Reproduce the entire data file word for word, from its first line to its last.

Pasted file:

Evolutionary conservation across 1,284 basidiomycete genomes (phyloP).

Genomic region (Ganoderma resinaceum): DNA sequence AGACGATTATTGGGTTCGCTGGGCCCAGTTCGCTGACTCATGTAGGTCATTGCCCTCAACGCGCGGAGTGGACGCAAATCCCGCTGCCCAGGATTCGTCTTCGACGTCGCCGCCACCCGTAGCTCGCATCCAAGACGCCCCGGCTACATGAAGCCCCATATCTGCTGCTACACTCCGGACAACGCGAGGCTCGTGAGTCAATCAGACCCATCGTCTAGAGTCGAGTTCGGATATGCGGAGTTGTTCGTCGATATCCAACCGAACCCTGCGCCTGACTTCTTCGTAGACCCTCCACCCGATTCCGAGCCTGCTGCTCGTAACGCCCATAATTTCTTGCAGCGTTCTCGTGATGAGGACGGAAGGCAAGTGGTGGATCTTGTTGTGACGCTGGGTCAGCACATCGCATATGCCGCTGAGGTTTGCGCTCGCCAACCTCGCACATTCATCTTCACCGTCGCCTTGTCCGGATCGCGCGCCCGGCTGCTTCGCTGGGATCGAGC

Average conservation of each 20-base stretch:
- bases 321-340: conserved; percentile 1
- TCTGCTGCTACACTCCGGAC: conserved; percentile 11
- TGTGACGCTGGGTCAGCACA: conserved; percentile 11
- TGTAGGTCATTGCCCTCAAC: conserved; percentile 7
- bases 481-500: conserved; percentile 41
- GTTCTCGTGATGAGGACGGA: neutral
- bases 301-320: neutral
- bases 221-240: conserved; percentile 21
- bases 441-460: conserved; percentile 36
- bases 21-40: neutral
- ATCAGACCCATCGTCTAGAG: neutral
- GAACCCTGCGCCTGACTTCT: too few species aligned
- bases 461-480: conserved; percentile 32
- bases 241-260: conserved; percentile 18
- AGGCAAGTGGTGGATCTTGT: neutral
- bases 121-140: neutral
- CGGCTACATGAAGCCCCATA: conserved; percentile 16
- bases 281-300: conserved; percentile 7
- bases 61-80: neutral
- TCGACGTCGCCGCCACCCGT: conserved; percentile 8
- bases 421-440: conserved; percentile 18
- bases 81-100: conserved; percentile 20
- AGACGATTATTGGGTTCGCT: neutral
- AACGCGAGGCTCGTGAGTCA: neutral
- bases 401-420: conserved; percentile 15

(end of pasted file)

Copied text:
Evolutionary conservation across 1,284 basidiomycete genomes (phyloP).

Genomic region (Ganoderma resinaceum): DNA sequence AGACGATTATTGGGTTCGCTGGGCCCAGTTCGCTGACTCATGTAGGTCATTGCCCTCAACGCGCGGAGTGGACGCAAATCCCGCTGCCCAGGATTCGTCTTCGACGTCGCCGCCACCCGTAGCTCGCATCCAAGACGCCCCGGCTACATGAAGCCCCATATCTGCTGCTACACTCCGGACAACGCGAGGCTCGTGAGTCAATCAGACCCATCGTCTAGAGTCGAGTTCGGATATGCGGAGTTGTTCGTCGATATCCAACCGAACCCTGCGCCTGACTTCTTCGTAGACCCTCCACCCGATTCCGAGCCTGCTGCTCGTAACGCCCATAATTTCTTGCAGCGTTCTCGTGATGAGGACGGAAGGCAAGTGGTGGATCTTGTTGTGACGCTGGGTCAGCACATCGCATATGCCGCTGAGGTTTGCGCTCGCCAACCTCGCACATTCATCTTCACCGTCGCCTTGTCCGGATCGCGCGCCCGGCTGCTTCGCTGGGATCGAGC

Average conservation of each 20-base stretch:
- bases 321-340: conserved; percentile 1
- TCTGCTGCTACACTCCGGAC: conserved; percentile 11
- TGTGACGCTGGGTCAGCACA: conserved; percentile 11
- TGTAGGTCATTGCCCTCAAC: conserved; percentile 7
- bases 481-500: conserved; percentile 41
- GTTCTCGTGATGAGGACGGA: neutral
- bases 301-320: neutral
- bases 221-240: conserved; percentile 21
- bases 441-460: conserved; percentile 36
- bases 21-40: neutral
- ATCAGACCCATCGTCTAGAG: neutral
- GAACCCTGCGCCTGACTTCT: too few species aligned
- bases 461-480: conserved; percentile 32
- bases 241-260: conserved; percentile 18
- AGGCAAGTGGTGGATCTTGT: neutral
- bases 121-140: neutral
- CGGCTACATGAAGCCCCATA: conserved; percentile 16
- bases 281-300: conserved; percentile 7
- bases 61-80: neutral
- TCGACGTCGCCGCCACCCGT: conserved; percentile 8
- bases 421-440: conserved; percentile 18
- bases 81-100: conserved; percentile 20
- AGACGATTATTGGGTTCGCT: neutral
- AACGCGAGGCTCGTGAGTCA: neutral
- bases 401-420: conserved; percentile 15